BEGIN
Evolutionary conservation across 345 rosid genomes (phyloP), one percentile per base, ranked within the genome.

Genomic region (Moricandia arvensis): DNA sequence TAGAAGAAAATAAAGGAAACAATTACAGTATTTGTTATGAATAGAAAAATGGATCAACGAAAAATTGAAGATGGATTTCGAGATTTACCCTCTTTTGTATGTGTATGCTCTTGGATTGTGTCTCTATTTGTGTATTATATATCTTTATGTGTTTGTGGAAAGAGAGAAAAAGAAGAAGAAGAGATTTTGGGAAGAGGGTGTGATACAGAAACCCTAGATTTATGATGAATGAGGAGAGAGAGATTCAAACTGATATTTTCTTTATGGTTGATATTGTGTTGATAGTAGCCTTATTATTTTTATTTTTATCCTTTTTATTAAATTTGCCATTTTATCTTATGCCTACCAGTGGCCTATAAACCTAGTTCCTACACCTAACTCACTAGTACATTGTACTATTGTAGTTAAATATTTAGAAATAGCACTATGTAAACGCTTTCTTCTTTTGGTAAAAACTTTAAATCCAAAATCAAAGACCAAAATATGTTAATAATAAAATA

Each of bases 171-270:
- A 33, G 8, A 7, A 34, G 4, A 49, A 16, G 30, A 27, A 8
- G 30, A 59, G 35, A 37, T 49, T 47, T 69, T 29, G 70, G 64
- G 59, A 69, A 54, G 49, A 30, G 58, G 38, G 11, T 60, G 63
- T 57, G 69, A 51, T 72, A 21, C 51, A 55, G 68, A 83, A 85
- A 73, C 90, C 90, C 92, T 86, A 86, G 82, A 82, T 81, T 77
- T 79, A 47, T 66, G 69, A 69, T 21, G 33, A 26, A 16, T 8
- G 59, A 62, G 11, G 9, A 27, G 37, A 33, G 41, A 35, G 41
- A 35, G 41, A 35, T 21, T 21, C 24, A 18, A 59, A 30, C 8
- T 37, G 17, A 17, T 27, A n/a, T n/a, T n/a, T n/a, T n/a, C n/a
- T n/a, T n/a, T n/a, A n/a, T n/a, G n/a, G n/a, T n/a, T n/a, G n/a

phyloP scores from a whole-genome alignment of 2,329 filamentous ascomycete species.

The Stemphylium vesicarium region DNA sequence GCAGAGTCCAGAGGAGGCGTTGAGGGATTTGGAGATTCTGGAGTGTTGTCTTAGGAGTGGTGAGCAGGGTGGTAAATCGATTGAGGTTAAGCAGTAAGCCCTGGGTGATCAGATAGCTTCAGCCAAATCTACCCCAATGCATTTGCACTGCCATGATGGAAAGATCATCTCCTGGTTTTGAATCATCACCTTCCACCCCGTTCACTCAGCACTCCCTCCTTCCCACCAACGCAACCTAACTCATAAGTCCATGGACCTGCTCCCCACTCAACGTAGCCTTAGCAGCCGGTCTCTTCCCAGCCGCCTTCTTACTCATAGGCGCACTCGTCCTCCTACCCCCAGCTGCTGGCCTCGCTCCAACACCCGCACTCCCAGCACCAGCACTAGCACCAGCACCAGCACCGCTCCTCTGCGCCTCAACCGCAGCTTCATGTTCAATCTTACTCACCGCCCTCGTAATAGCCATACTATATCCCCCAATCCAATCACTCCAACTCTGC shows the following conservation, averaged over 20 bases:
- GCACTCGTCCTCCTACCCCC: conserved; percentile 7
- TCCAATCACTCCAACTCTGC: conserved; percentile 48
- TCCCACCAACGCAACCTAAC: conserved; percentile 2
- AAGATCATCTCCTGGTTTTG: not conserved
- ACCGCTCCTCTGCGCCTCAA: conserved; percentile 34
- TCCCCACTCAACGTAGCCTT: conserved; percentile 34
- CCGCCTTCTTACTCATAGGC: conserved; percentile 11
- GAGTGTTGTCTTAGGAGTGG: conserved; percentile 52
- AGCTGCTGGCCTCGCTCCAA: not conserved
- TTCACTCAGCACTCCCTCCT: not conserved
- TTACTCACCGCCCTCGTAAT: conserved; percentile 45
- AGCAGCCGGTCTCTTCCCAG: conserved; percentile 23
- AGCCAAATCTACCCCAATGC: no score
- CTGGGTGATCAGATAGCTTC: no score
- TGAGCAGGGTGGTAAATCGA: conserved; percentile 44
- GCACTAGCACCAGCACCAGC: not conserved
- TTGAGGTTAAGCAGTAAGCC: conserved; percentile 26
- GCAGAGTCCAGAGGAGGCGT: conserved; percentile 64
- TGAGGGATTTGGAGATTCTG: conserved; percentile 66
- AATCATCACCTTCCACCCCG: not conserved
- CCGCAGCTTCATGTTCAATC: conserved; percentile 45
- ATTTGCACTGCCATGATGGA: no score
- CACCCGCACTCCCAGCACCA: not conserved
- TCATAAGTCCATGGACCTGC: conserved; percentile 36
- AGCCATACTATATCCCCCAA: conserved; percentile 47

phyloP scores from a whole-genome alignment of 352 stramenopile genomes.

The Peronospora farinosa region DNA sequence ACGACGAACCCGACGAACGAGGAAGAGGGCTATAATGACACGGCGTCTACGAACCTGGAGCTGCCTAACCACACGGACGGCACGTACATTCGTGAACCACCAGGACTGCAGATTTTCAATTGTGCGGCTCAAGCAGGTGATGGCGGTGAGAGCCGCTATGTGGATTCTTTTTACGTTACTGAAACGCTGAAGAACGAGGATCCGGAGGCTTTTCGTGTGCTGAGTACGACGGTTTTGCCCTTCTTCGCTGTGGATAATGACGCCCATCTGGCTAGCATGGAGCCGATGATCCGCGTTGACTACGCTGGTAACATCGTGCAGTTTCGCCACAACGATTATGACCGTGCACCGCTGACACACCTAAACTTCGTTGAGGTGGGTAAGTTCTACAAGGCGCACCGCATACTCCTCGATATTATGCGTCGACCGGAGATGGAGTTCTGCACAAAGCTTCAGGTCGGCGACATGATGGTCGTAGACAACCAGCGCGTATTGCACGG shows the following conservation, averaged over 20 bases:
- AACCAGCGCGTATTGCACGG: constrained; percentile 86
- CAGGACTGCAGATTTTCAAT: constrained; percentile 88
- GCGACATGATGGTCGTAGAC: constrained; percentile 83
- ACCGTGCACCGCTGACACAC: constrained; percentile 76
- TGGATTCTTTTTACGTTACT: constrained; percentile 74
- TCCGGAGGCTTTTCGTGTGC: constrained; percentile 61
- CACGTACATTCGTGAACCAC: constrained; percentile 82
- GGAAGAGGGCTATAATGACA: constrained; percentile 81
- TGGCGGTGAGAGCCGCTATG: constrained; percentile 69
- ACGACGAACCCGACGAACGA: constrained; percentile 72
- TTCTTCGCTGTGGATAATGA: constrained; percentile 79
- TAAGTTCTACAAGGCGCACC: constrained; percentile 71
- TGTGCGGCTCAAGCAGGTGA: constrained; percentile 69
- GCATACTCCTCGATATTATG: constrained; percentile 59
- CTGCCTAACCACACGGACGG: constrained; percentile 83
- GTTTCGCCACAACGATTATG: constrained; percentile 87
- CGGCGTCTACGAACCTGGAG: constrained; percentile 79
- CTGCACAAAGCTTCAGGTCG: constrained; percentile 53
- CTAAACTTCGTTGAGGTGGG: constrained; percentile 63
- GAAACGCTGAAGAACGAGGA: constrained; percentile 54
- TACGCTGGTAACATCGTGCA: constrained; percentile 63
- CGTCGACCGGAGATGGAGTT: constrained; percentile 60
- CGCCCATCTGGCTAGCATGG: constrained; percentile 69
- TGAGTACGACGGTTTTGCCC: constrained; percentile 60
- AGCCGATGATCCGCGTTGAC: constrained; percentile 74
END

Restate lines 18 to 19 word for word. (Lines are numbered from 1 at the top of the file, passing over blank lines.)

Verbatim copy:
- TCCCACCAACGCAACCTAAC: conserved; percentile 2
- AAGATCATCTCCTGGTTTTG: not conserved